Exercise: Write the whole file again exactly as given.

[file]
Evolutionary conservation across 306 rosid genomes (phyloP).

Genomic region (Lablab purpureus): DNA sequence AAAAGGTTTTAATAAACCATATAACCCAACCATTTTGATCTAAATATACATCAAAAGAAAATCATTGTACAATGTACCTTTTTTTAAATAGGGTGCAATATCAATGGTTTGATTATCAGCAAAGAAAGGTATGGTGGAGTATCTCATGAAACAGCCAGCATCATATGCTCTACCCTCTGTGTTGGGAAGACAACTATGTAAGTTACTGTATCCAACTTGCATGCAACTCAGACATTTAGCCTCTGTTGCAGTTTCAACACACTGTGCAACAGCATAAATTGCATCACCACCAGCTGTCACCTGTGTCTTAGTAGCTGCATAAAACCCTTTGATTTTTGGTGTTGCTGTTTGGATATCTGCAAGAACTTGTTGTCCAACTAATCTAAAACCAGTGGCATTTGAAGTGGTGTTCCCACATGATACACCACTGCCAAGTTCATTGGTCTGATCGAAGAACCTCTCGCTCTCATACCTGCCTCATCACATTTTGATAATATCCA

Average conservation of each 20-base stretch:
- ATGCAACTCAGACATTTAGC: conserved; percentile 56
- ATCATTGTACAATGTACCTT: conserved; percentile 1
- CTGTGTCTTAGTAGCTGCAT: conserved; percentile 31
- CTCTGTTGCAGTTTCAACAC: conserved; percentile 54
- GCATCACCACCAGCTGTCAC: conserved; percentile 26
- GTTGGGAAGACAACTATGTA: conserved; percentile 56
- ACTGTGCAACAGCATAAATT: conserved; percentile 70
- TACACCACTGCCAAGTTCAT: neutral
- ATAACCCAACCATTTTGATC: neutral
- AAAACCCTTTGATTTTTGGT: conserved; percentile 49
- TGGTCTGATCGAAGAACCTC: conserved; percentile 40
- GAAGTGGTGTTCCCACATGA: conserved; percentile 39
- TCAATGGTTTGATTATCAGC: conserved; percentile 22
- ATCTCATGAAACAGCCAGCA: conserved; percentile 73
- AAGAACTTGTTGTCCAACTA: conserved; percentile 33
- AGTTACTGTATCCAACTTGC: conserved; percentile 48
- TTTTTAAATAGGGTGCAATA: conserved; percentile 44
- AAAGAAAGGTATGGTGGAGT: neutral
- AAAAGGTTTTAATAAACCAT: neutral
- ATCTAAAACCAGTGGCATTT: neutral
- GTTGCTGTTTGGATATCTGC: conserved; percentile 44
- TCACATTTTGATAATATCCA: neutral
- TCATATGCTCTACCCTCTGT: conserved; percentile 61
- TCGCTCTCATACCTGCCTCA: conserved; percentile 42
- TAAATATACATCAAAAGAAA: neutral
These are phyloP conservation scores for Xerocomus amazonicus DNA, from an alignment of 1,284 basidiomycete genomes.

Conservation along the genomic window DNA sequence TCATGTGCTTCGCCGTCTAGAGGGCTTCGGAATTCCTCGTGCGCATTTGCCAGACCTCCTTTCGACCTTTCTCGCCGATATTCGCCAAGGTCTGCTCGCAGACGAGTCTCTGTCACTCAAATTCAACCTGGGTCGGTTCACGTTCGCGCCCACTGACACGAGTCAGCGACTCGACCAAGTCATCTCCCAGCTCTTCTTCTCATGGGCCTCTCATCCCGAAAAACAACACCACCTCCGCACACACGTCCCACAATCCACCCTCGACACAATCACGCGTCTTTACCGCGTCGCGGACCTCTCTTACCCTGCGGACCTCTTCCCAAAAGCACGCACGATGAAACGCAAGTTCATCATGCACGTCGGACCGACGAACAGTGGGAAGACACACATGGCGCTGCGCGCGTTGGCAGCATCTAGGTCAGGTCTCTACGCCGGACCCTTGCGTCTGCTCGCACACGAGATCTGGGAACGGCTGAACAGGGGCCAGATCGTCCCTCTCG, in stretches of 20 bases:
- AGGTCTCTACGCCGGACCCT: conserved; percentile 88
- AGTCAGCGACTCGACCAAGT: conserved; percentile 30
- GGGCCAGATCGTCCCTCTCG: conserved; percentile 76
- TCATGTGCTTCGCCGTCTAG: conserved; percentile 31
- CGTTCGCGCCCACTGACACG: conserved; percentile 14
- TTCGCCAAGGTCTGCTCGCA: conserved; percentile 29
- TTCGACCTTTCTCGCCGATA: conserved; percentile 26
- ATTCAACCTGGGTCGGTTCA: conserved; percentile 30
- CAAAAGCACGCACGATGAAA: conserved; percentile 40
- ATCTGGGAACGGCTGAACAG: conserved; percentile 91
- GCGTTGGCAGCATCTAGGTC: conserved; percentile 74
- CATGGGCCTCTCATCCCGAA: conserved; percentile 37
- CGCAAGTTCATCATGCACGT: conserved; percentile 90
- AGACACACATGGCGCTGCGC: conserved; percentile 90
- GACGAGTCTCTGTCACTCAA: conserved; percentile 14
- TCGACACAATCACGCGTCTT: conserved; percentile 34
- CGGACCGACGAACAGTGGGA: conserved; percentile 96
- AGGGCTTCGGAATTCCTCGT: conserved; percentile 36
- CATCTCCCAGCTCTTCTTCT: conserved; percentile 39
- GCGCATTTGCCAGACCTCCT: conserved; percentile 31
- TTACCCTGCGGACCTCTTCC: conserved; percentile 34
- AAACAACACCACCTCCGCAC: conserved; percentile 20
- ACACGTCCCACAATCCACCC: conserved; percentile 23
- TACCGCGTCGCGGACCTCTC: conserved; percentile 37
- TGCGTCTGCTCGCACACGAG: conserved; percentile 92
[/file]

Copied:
Evolutionary conservation across 306 rosid genomes (phyloP).

Genomic region (Lablab purpureus): DNA sequence AAAAGGTTTTAATAAACCATATAACCCAACCATTTTGATCTAAATATACATCAAAAGAAAATCATTGTACAATGTACCTTTTTTTAAATAGGGTGCAATATCAATGGTTTGATTATCAGCAAAGAAAGGTATGGTGGAGTATCTCATGAAACAGCCAGCATCATATGCTCTACCCTCTGTGTTGGGAAGACAACTATGTAAGTTACTGTATCCAACTTGCATGCAACTCAGACATTTAGCCTCTGTTGCAGTTTCAACACACTGTGCAACAGCATAAATTGCATCACCACCAGCTGTCACCTGTGTCTTAGTAGCTGCATAAAACCCTTTGATTTTTGGTGTTGCTGTTTGGATATCTGCAAGAACTTGTTGTCCAACTAATCTAAAACCAGTGGCATTTGAAGTGGTGTTCCCACATGATACACCACTGCCAAGTTCATTGGTCTGATCGAAGAACCTCTCGCTCTCATACCTGCCTCATCACATTTTGATAATATCCA

Average conservation of each 20-base stretch:
- ATGCAACTCAGACATTTAGC: conserved; percentile 56
- ATCATTGTACAATGTACCTT: conserved; percentile 1
- CTGTGTCTTAGTAGCTGCAT: conserved; percentile 31
- CTCTGTTGCAGTTTCAACAC: conserved; percentile 54
- GCATCACCACCAGCTGTCAC: conserved; percentile 26
- GTTGGGAAGACAACTATGTA: conserved; percentile 56
- ACTGTGCAACAGCATAAATT: conserved; percentile 70
- TACACCACTGCCAAGTTCAT: neutral
- ATAACCCAACCATTTTGATC: neutral
- AAAACCCTTTGATTTTTGGT: conserved; percentile 49
- TGGTCTGATCGAAGAACCTC: conserved; percentile 40
- GAAGTGGTGTTCCCACATGA: conserved; percentile 39
- TCAATGGTTTGATTATCAGC: conserved; percentile 22
- ATCTCATGAAACAGCCAGCA: conserved; percentile 73
- AAGAACTTGTTGTCCAACTA: conserved; percentile 33
- AGTTACTGTATCCAACTTGC: conserved; percentile 48
- TTTTTAAATAGGGTGCAATA: conserved; percentile 44
- AAAGAAAGGTATGGTGGAGT: neutral
- AAAAGGTTTTAATAAACCAT: neutral
- ATCTAAAACCAGTGGCATTT: neutral
- GTTGCTGTTTGGATATCTGC: conserved; percentile 44
- TCACATTTTGATAATATCCA: neutral
- TCATATGCTCTACCCTCTGT: conserved; percentile 61
- TCGCTCTCATACCTGCCTCA: conserved; percentile 42
- TAAATATACATCAAAAGAAA: neutral
These are phyloP conservation scores for Xerocomus amazonicus DNA, from an alignment of 1,284 basidiomycete genomes.

Conservation along the genomic window DNA sequence TCATGTGCTTCGCCGTCTAGAGGGCTTCGGAATTCCTCGTGCGCATTTGCCAGACCTCCTTTCGACCTTTCTCGCCGATATTCGCCAAGGTCTGCTCGCAGACGAGTCTCTGTCACTCAAATTCAACCTGGGTCGGTTCACGTTCGCGCCCACTGACACGAGTCAGCGACTCGACCAAGTCATCTCCCAGCTCTTCTTCTCATGGGCCTCTCATCCCGAAAAACAACACCACCTCCGCACACACGTCCCACAATCCACCCTCGACACAATCACGCGTCTTTACCGCGTCGCGGACCTCTCTTACCCTGCGGACCTCTTCCCAAAAGCACGCACGATGAAACGCAAGTTCATCATGCACGTCGGACCGACGAACAGTGGGAAGACACACATGGCGCTGCGCGCGTTGGCAGCATCTAGGTCAGGTCTCTACGCCGGACCCTTGCGTCTGCTCGCACACGAGATCTGGGAACGGCTGAACAGGGGCCAGATCGTCCCTCTCG, in stretches of 20 bases:
- AGGTCTCTACGCCGGACCCT: conserved; percentile 88
- AGTCAGCGACTCGACCAAGT: conserved; percentile 30
- GGGCCAGATCGTCCCTCTCG: conserved; percentile 76
- TCATGTGCTTCGCCGTCTAG: conserved; percentile 31
- CGTTCGCGCCCACTGACACG: conserved; percentile 14
- TTCGCCAAGGTCTGCTCGCA: conserved; percentile 29
- TTCGACCTTTCTCGCCGATA: conserved; percentile 26
- ATTCAACCTGGGTCGGTTCA: conserved; percentile 30
- CAAAAGCACGCACGATGAAA: conserved; percentile 40
- ATCTGGGAACGGCTGAACAG: conserved; percentile 91
- GCGTTGGCAGCATCTAGGTC: conserved; percentile 74
- CATGGGCCTCTCATCCCGAA: conserved; percentile 37
- CGCAAGTTCATCATGCACGT: conserved; percentile 90
- AGACACACATGGCGCTGCGC: conserved; percentile 90
- GACGAGTCTCTGTCACTCAA: conserved; percentile 14
- TCGACACAATCACGCGTCTT: conserved; percentile 34
- CGGACCGACGAACAGTGGGA: conserved; percentile 96
- AGGGCTTCGGAATTCCTCGT: conserved; percentile 36
- CATCTCCCAGCTCTTCTTCT: conserved; percentile 39
- GCGCATTTGCCAGACCTCCT: conserved; percentile 31
- TTACCCTGCGGACCTCTTCC: conserved; percentile 34
- AAACAACACCACCTCCGCAC: conserved; percentile 20
- ACACGTCCCACAATCCACCC: conserved; percentile 23
- TACCGCGTCGCGGACCTCTC: conserved; percentile 37
- TGCGTCTGCTCGCACACGAG: conserved; percentile 92